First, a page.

Our lemon tree is growing and putting out many lemons.  Three years ago the lemons looked diseased and were inedible, now there are more lemons then we can keep up with.

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I think we might actually get blood oranges for the first time. The fruit seems to have set and is growing larger right now.

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The key lime tree I bought at Costco has blooms all over it.  I planted it near the end of the summer last year, and got a few limes off of blooms that were on it when I bought it.  I think we will get a lot of limes this year.

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My Anna Apple tree is blooming again.  I was surprised to see more flowers on the tree.  It is the first year I have this tree, so I have no idea what to expect from it.

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The almonds continue to look good.  They really don’t look like almonds at all though.  The part we eat is safely protected inside of its large fuzzy shell for now.

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I really hope this plant is an artichoke and not some lesser cousin.  I think the seeds blew in from my neighbors yard, but I haven’t been able to ask them yet.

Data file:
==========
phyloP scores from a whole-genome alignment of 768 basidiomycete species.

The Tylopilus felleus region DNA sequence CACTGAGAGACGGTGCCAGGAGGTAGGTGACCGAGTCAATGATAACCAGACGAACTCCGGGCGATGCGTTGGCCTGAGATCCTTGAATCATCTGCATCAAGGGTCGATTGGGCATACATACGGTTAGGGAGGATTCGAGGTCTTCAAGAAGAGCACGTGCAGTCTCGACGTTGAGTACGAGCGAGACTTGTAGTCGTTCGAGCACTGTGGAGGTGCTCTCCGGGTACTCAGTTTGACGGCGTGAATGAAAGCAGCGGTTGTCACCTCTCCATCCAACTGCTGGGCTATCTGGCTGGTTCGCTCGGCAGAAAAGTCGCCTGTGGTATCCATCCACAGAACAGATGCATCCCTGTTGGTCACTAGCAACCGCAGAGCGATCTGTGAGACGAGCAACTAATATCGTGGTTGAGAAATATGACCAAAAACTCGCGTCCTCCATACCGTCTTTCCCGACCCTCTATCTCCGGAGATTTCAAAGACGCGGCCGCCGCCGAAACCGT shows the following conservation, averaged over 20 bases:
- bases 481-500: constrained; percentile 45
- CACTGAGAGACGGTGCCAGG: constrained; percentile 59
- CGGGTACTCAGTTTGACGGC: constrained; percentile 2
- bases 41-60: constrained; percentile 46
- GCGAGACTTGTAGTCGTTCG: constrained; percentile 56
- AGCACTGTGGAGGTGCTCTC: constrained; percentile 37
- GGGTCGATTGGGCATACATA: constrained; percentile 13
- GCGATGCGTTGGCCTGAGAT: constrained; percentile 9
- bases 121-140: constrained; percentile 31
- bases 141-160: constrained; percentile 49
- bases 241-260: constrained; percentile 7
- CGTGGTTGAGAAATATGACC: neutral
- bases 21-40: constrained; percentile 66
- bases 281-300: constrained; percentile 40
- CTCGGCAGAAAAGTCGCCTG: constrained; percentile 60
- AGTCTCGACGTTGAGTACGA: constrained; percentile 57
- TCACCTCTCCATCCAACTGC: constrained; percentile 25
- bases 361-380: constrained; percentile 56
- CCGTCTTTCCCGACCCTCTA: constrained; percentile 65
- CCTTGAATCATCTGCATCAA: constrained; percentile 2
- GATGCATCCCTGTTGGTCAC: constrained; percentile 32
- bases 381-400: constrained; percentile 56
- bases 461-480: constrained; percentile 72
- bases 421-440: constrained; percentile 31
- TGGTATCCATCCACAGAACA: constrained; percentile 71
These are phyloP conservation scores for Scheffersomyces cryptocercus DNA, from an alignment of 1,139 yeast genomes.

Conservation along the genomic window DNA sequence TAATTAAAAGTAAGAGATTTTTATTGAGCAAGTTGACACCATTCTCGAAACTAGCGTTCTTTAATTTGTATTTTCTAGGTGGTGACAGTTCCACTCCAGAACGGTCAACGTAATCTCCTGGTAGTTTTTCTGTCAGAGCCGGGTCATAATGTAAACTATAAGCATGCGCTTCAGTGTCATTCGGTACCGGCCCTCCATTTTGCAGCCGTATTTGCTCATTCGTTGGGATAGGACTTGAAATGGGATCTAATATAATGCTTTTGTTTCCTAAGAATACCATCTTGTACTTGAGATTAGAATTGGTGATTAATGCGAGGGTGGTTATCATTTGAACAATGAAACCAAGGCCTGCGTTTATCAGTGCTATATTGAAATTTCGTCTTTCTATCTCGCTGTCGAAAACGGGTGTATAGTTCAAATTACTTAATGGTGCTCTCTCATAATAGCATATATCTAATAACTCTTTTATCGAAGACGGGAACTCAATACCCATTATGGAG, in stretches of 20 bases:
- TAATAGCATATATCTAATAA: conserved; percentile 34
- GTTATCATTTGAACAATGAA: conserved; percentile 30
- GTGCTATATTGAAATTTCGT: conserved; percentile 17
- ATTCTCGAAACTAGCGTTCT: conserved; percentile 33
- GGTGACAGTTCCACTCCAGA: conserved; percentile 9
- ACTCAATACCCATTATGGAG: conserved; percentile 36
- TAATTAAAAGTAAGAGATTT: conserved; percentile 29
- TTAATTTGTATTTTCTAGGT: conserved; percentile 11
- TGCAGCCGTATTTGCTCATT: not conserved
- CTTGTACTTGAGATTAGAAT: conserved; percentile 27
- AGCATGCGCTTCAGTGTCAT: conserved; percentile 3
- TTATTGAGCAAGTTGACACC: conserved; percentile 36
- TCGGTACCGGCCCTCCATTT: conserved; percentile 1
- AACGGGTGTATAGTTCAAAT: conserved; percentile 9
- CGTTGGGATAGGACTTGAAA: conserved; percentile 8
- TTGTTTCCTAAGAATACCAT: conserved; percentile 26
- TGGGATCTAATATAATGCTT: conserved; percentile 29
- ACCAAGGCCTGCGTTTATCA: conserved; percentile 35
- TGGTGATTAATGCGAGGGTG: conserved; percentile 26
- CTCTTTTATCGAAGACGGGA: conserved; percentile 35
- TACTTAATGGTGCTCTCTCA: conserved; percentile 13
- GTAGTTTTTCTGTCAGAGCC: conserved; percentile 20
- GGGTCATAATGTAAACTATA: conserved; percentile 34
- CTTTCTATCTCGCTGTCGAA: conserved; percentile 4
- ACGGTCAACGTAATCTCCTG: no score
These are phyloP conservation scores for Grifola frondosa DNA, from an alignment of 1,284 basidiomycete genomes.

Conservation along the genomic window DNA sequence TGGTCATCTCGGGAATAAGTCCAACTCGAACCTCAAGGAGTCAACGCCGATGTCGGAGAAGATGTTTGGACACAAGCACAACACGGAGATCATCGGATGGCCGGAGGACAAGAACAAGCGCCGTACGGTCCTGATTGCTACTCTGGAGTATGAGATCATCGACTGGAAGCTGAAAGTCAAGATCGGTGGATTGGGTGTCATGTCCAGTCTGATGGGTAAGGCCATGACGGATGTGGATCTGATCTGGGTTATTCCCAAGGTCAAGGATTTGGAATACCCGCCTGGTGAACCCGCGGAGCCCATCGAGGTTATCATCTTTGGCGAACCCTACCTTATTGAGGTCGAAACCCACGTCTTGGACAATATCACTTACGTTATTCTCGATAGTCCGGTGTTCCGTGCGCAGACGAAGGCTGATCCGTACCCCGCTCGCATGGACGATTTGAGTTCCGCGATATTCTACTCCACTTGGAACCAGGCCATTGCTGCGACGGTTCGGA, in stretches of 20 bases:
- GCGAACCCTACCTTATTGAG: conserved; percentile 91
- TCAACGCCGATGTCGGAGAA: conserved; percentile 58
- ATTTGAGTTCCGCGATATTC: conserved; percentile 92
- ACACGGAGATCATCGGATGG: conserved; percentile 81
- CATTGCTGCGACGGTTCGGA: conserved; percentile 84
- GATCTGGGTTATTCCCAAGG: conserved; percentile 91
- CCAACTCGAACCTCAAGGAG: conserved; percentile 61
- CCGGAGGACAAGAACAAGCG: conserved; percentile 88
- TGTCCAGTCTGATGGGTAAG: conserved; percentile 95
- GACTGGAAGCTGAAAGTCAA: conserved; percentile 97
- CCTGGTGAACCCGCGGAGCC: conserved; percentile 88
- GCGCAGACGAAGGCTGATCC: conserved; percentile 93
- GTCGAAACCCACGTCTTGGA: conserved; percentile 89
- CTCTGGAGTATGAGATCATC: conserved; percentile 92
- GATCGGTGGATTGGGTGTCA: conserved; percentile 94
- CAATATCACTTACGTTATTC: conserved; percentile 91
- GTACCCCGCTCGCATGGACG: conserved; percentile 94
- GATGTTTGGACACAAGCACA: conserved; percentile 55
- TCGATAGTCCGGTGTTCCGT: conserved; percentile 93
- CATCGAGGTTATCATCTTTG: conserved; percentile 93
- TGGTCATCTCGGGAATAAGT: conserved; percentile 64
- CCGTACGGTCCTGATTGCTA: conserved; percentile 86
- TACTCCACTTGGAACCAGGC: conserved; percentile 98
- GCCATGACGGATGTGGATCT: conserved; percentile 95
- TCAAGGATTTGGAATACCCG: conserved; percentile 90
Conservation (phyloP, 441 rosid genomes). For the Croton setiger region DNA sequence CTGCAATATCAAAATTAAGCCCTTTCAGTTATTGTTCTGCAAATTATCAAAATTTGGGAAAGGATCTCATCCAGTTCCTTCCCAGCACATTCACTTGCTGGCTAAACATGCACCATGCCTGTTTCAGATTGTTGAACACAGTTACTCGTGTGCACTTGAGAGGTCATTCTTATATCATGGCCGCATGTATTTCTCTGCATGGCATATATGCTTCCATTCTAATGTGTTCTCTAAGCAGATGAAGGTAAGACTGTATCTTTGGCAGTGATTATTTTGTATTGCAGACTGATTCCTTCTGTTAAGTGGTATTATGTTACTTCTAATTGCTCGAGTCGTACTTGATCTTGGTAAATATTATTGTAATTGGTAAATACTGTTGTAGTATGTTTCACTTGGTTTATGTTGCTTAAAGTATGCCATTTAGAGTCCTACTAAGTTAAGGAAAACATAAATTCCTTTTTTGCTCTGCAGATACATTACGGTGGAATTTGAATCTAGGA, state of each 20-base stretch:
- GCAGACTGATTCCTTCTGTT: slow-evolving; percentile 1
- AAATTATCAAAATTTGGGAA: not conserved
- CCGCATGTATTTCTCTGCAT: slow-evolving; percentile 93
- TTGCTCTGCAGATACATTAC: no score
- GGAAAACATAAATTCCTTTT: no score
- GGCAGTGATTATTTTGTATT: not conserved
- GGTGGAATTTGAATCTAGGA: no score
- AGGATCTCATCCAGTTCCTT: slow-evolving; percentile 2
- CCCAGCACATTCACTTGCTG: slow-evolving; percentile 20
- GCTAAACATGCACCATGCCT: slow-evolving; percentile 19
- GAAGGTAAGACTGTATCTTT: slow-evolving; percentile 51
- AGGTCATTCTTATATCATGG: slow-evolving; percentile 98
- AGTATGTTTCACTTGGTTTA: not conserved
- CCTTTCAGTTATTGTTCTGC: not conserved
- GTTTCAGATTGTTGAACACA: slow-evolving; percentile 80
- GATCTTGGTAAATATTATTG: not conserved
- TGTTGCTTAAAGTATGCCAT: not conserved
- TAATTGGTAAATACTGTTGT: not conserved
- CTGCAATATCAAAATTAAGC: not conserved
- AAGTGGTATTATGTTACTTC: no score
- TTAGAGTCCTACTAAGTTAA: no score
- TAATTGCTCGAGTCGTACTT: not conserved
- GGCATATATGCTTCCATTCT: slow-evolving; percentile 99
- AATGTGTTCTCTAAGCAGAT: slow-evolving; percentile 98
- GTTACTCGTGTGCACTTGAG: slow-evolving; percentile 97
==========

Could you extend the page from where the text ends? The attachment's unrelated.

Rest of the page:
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This garden bed has a large cauliflower plant in it that I think is finally going to give us something to eat.  There are also green beans, carrots, Desi Squash, Patty Pan Squash, Long Beans, Pok Choy, and Swiss Chard.  I had some Kale plants, but lost them when that part of the bed got dug up.  I might have a couple pepper plants going, the seedlings look like peppers, but I planted the peppers so long ago that I am not sure.

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The large plants you see in the bed are New England Sugar Pie Pumpkins.  We grew this type last year and got 19 pumpkins out this small area.  There are also 3 kinds of peppers in the background, and green beans in the foreground.

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The brown plants in the back of this bed are my garlic.  They look bad, but seem to be growing well.  There are also three types of flowers, mustard greens, kohlrabi, and some kind of cauliflower.

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This is my long bed.  It has a number of things planted in it. Unfortunately, this one got dug up pretty badly twice.  I probably lost the carrots I planted in here and some of the green and wax beans.